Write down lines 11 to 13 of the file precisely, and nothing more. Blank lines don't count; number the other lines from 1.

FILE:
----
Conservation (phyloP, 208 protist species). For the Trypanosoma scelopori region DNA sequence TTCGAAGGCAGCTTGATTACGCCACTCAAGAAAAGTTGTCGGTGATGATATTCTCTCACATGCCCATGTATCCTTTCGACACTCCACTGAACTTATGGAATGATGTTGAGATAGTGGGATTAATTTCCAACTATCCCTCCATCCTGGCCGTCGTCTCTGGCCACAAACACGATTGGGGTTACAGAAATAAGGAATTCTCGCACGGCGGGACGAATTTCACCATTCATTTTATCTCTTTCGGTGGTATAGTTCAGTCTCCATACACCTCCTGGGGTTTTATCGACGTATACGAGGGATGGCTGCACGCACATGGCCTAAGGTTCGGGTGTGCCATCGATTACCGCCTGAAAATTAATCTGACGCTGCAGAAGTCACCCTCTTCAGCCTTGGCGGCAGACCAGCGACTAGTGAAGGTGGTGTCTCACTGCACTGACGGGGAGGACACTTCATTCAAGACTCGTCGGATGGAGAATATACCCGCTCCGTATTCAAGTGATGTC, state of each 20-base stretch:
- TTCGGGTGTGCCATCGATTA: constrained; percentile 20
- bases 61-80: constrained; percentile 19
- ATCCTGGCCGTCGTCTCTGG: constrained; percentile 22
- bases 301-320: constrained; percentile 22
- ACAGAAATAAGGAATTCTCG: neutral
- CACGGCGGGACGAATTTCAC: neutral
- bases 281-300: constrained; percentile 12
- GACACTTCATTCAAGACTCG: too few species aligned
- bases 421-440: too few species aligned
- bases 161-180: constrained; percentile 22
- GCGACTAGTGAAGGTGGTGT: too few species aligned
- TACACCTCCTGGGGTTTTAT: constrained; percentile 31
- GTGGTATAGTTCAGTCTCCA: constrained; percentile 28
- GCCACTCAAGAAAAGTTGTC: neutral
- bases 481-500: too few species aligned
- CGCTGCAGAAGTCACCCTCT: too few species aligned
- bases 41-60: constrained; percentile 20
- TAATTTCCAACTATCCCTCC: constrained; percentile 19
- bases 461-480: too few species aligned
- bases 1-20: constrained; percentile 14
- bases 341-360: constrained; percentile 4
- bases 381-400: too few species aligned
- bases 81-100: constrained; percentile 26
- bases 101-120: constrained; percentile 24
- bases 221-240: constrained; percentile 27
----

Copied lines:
- bases 161-180: constrained; percentile 22
- GCGACTAGTGAAGGTGGTGT: too few species aligned
- TACACCTCCTGGGGTTTTAT: constrained; percentile 31